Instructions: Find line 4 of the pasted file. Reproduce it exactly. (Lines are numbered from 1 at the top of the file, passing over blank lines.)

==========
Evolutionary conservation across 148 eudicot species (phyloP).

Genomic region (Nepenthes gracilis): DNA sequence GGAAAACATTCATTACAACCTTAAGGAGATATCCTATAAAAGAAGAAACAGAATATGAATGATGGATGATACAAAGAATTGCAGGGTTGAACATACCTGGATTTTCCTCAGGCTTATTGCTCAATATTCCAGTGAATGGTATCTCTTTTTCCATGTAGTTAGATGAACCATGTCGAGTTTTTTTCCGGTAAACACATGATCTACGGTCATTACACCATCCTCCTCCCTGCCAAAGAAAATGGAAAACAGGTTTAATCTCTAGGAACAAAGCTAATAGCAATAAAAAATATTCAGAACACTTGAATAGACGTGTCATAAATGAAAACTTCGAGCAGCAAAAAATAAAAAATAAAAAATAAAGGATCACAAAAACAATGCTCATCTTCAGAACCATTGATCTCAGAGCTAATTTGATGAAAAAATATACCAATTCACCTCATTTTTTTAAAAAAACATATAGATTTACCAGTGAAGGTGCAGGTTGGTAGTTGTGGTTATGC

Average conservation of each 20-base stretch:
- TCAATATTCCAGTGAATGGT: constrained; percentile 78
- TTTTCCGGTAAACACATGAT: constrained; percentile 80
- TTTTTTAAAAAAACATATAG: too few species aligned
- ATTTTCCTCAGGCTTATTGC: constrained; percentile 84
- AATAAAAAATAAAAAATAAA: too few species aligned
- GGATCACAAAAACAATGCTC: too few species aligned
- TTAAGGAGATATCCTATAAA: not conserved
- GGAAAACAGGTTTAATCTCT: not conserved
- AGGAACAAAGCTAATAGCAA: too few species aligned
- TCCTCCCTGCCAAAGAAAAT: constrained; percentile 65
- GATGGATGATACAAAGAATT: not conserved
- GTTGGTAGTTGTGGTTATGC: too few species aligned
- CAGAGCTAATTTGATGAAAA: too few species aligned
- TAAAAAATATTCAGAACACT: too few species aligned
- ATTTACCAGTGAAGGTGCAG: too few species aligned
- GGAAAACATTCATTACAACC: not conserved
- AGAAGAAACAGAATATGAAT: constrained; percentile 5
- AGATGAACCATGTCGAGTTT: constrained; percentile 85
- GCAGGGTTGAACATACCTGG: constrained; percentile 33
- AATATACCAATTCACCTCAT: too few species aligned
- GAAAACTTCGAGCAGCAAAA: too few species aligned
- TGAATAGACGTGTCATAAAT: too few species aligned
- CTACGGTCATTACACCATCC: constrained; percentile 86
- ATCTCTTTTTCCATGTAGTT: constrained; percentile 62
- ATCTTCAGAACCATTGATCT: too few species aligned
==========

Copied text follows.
- TCAATATTCCAGTGAATGGT: constrained; percentile 78